The first-ever study of horses travelling the common route between Sydney and Perth has found travel can lead to psychological and physical exhaustion, as well as death.
The number of individual horse movements is ... probably more than two million a year in Australia.
The first-ever study of horses travelling cross-country in one of the harshest continents in the world has found lengthy travel can lead to psychological and physical exhaustion, as well as death.
The research has expanded on studies done on horses driven to abattoirs, to focus on transport of horses for commercial activities in Australia. Lead researcher with the University of Sydney's Faculty of Veterinary Science, Barbara Paladino, a qualified equine veterinarian, said horses travelled more than any other animal but there had been a lack of statistics and analysis.
“There are horses that travel twice a week,” said Ms Paladino, a lecturer in animal husbandry at the University of Bari, Italy and a PhD candidate at the University of Sydney under the supervision of Dr Gary Muscatello.
“The number of individual horse movements is difficult to estimate but is very high – probably more than two million a year in Australia alone, since there is a quarter of a million horses registered on the Food and Agriculture Organisation of the United Nations.”
The new research is published today in the open-access, peer-reviewed journal Animals.
The study analysed reports over a two-year period of 180 journeys, transporting 1650 horses between Perth and Sydney (about 4000 km taking three-and-a-half-days). The trips consisted of four stages: Sydney-Melbourne (10 hours), Melbourne-Adelaide (8.5 hours), Adelaide-Kalgoorlie (24 hours) and Kalgoorlie-Perth (6 hours). After each stage, horses were given a 12-hour rest.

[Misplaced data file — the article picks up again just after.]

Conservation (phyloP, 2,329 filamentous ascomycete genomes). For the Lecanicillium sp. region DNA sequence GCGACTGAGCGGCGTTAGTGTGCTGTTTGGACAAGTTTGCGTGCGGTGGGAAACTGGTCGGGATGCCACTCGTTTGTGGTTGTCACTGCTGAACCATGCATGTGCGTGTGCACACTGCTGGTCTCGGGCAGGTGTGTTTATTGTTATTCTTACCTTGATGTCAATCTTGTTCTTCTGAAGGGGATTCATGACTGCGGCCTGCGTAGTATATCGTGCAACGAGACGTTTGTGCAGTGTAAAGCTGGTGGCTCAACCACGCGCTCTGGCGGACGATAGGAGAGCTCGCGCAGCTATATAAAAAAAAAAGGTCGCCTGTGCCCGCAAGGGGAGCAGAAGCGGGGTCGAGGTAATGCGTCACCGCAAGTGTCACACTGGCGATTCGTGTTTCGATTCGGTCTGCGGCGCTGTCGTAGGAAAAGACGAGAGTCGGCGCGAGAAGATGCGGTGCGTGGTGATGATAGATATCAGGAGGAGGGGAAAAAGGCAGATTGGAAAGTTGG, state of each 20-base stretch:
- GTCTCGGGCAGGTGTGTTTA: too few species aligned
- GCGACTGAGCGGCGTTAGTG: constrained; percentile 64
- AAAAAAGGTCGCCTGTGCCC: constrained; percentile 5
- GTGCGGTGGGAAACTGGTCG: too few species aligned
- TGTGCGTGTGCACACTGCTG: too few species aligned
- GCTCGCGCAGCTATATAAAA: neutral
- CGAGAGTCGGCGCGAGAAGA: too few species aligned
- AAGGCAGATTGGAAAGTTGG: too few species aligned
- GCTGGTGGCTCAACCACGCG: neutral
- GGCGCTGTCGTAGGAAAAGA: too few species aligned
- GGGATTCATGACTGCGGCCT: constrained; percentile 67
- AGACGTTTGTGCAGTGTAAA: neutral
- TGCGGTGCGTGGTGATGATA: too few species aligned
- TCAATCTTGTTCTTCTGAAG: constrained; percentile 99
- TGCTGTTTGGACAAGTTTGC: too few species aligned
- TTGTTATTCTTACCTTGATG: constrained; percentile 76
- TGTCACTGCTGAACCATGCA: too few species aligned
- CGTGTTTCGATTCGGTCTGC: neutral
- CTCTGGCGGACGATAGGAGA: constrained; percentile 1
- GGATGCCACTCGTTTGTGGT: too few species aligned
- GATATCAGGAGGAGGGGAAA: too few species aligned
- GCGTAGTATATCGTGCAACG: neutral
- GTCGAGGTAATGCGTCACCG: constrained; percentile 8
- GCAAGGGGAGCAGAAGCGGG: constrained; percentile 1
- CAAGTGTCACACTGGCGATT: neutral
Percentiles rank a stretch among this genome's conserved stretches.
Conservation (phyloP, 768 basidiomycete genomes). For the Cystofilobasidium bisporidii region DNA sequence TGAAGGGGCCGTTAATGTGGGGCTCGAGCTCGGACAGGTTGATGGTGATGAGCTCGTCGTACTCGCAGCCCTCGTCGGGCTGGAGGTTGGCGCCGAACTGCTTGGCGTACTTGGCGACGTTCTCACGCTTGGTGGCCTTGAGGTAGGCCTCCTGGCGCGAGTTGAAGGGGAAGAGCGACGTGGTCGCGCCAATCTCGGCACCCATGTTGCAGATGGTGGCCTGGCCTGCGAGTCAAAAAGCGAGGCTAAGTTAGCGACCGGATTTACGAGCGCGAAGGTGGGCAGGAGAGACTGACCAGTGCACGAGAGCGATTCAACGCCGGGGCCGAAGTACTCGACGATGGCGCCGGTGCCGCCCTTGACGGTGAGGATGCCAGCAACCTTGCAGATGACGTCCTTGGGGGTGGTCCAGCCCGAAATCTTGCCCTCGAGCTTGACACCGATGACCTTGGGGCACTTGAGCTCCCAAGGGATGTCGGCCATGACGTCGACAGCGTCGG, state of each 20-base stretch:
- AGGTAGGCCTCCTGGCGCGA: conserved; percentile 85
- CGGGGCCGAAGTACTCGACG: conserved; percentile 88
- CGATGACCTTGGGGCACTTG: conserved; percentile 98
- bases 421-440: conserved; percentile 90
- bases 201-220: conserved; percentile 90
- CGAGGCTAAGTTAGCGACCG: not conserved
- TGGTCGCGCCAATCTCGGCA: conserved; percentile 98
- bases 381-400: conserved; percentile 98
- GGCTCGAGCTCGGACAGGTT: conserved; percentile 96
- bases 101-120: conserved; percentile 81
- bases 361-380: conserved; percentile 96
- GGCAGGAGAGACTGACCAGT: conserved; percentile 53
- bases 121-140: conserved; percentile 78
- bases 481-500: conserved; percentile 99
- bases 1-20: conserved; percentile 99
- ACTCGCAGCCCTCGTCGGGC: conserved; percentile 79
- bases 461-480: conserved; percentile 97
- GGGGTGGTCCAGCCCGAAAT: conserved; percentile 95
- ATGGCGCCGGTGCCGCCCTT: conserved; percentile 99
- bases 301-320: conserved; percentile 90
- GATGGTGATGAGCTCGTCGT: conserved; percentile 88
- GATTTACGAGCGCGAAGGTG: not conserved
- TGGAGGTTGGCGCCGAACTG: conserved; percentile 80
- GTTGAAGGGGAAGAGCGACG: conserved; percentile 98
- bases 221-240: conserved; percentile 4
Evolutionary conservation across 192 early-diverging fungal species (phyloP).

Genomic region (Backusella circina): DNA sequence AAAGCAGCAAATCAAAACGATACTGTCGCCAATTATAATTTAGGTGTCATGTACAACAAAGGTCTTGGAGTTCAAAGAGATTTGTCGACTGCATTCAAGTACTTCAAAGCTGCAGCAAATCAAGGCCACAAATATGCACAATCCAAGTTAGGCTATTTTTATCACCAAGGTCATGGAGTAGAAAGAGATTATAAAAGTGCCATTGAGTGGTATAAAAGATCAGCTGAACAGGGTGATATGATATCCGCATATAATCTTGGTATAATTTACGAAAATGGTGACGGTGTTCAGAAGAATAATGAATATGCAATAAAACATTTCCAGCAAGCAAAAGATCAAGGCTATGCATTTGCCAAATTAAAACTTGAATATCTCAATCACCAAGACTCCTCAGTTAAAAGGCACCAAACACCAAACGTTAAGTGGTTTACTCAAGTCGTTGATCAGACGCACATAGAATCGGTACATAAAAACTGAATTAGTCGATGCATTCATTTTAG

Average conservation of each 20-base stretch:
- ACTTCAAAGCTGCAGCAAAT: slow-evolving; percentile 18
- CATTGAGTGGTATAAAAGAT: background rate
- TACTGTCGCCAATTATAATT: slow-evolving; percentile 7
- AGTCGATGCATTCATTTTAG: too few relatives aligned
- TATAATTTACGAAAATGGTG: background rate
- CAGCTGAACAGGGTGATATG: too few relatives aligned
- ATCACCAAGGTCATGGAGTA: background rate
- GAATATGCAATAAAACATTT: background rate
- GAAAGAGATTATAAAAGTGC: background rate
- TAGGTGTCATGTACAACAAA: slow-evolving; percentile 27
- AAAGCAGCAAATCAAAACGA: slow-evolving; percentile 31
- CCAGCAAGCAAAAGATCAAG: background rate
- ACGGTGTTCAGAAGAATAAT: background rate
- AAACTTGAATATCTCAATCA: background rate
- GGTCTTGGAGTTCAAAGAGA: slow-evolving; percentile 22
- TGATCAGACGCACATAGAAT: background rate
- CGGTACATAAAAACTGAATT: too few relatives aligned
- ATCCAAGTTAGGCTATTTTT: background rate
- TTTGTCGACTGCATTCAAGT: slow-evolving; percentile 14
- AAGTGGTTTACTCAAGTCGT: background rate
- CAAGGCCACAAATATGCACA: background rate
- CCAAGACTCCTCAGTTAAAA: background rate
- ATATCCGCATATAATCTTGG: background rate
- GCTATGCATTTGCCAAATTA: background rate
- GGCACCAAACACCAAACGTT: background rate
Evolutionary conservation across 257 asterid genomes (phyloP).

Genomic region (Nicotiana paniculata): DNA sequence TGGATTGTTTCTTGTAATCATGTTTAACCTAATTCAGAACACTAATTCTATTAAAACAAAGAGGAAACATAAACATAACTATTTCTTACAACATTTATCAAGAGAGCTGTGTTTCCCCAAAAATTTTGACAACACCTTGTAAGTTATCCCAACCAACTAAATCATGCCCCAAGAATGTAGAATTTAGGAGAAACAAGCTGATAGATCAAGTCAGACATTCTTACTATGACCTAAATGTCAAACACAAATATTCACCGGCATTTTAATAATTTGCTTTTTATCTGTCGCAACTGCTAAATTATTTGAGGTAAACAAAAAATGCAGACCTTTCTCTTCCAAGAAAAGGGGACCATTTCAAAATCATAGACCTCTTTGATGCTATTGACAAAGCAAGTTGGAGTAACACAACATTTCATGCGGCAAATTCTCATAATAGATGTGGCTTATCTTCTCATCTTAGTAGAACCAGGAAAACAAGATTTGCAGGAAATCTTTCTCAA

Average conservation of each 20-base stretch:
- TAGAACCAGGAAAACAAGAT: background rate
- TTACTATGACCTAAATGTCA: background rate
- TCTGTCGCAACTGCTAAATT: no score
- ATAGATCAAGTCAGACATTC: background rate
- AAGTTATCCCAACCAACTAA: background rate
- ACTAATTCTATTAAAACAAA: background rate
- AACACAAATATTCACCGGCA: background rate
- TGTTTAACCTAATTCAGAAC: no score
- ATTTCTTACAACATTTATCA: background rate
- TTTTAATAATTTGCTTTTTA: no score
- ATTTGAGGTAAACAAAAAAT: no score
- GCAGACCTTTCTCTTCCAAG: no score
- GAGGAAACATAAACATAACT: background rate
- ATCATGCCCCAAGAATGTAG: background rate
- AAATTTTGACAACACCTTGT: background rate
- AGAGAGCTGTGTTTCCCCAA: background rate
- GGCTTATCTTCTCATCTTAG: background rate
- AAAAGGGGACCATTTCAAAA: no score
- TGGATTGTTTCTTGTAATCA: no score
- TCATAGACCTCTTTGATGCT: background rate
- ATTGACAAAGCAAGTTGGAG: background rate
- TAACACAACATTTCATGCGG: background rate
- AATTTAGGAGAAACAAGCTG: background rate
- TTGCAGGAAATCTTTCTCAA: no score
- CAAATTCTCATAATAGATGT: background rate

It identified 46 cases of transport-related health issues. This included four horses that died or were humanely destroyed and another that died two days after travel, although the cause of death of the fifth horse was unknown.
Of those horses suffering transport-related health issues, just over one in two comprised respiratory and gastrointestinal problems, followed pyrexia (fever) in almost one fifth, then traumatic injuries (15%), and death (12%).
Injuries were often associated with the beginning of trips and journeys of longer than 20 hours were found to be associated with severe pathologies, such as colic, pneumonia and death.
The study noted more could be done to bring standards in Australia in line with best practice in many parts of the world such as in the European Union, which has specific requirements when travel exceeds eight hours. In comparison, the Australian Animal Welfare Standards and Guidelines for the Land Transport of Livestock lists overall maximum journey and minimum rest periods.
Ms Paladino said good quality vehicles, horse-handling skills and driving skills were important factors in reducing the incidence of injuries.
“Monitoring of the horses’ behaviour and health, during and after travel, are important practices – to identify animals that are developing a transport-related disease – and provide prompt assistance,” Ms Paladino said.
“Transportation may be a human-related risk to horses but it may also be a horse-related risk to humans and it is vital that it is managed carefully.”
The paper, ‘Health problems and risk factors associated with long haul transport of horses in Australia’, was published in Animals on 10 December 2015.